Purpose of review: Mood and anxiety disorders are common in family carers of people with dementia, and are associated with poor carer and care recipient outcomes. Caring for someone with dementia is stressful, but how carers cope may be an important determinant of carer psychological morbidity. This review summarizes and integrates the literature on the effect of coping style and its role in effective carer interventions.
Recent findings: Two systematic reviews evaluated relationships between coping style and mood/anxiety disorders in observational studies and randomized controlled trials (RCTs), respectively. Several subsequent cross-sectional studies have also investigated these relationships, including in the context of coping as a mediator or moderator. Studies also investigated suicidality and cultural factors underlying coping.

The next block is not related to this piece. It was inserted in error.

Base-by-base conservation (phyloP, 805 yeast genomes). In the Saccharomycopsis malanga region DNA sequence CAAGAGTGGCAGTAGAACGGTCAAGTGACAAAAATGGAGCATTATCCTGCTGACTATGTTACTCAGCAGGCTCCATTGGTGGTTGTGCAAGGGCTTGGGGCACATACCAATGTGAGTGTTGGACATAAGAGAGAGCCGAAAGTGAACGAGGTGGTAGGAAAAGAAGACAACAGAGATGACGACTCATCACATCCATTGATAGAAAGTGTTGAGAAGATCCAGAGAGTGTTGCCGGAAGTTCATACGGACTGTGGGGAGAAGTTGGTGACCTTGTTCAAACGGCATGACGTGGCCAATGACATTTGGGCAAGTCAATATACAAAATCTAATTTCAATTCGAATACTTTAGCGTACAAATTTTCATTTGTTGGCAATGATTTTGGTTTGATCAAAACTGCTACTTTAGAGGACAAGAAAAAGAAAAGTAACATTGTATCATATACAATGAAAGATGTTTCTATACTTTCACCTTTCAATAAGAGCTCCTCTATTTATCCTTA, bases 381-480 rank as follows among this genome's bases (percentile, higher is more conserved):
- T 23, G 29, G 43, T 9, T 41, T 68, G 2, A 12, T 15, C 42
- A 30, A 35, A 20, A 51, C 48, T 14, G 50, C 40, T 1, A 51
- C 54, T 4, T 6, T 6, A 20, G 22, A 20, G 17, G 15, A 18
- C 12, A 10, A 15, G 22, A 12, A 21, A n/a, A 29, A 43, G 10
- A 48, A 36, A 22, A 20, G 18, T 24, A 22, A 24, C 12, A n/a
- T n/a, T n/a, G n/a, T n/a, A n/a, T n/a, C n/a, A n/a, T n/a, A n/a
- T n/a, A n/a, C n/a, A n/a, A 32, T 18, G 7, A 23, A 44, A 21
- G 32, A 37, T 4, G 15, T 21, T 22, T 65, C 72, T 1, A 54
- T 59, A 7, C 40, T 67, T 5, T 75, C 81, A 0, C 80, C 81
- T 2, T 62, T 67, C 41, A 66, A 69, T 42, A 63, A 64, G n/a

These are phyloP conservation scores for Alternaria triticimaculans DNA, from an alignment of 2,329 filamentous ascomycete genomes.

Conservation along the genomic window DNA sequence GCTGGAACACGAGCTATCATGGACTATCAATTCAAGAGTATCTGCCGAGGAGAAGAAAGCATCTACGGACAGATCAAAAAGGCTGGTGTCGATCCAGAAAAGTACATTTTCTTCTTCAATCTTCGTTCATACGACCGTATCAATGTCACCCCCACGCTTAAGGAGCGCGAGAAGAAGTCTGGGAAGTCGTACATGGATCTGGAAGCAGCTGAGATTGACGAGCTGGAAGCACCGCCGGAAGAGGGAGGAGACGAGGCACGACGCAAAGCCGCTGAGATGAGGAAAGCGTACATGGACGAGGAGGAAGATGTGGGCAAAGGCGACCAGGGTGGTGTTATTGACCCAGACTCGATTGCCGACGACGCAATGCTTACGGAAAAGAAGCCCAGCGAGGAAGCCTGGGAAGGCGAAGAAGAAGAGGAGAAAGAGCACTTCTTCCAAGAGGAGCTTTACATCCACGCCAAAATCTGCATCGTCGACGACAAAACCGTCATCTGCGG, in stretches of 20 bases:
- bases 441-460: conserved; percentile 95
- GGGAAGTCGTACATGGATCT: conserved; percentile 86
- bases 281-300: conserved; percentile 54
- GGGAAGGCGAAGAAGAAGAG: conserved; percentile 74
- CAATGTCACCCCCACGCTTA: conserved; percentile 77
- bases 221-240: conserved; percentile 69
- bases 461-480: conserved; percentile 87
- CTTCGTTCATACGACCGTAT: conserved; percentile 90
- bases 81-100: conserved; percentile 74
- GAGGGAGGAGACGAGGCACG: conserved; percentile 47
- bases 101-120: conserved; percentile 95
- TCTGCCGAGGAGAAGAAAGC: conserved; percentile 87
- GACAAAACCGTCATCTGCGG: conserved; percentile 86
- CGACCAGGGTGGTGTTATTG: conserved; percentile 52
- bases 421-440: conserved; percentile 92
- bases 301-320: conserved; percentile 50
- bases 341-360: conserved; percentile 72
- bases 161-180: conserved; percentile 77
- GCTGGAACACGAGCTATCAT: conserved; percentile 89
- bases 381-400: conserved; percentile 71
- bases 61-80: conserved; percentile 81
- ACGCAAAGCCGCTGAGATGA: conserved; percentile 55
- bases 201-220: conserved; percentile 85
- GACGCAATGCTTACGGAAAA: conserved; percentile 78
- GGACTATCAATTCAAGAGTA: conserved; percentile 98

Summary: More dysfunctional, and less emotional support and acceptance-based coping styles are robustly associated with carer depression and anxiety symptoms and caseness in cross-sectional studies. There is also preliminary evidence from longitudinal studies that these coping styles may predict subsequent carer psychological morbidity. Psychological interventions successful in reducing depression counterintuitively increased dysfunctional coping in RCTs, but no RCTs have directly tested whether emotional support and acceptance-based coping mediates the effects of psychological intervention.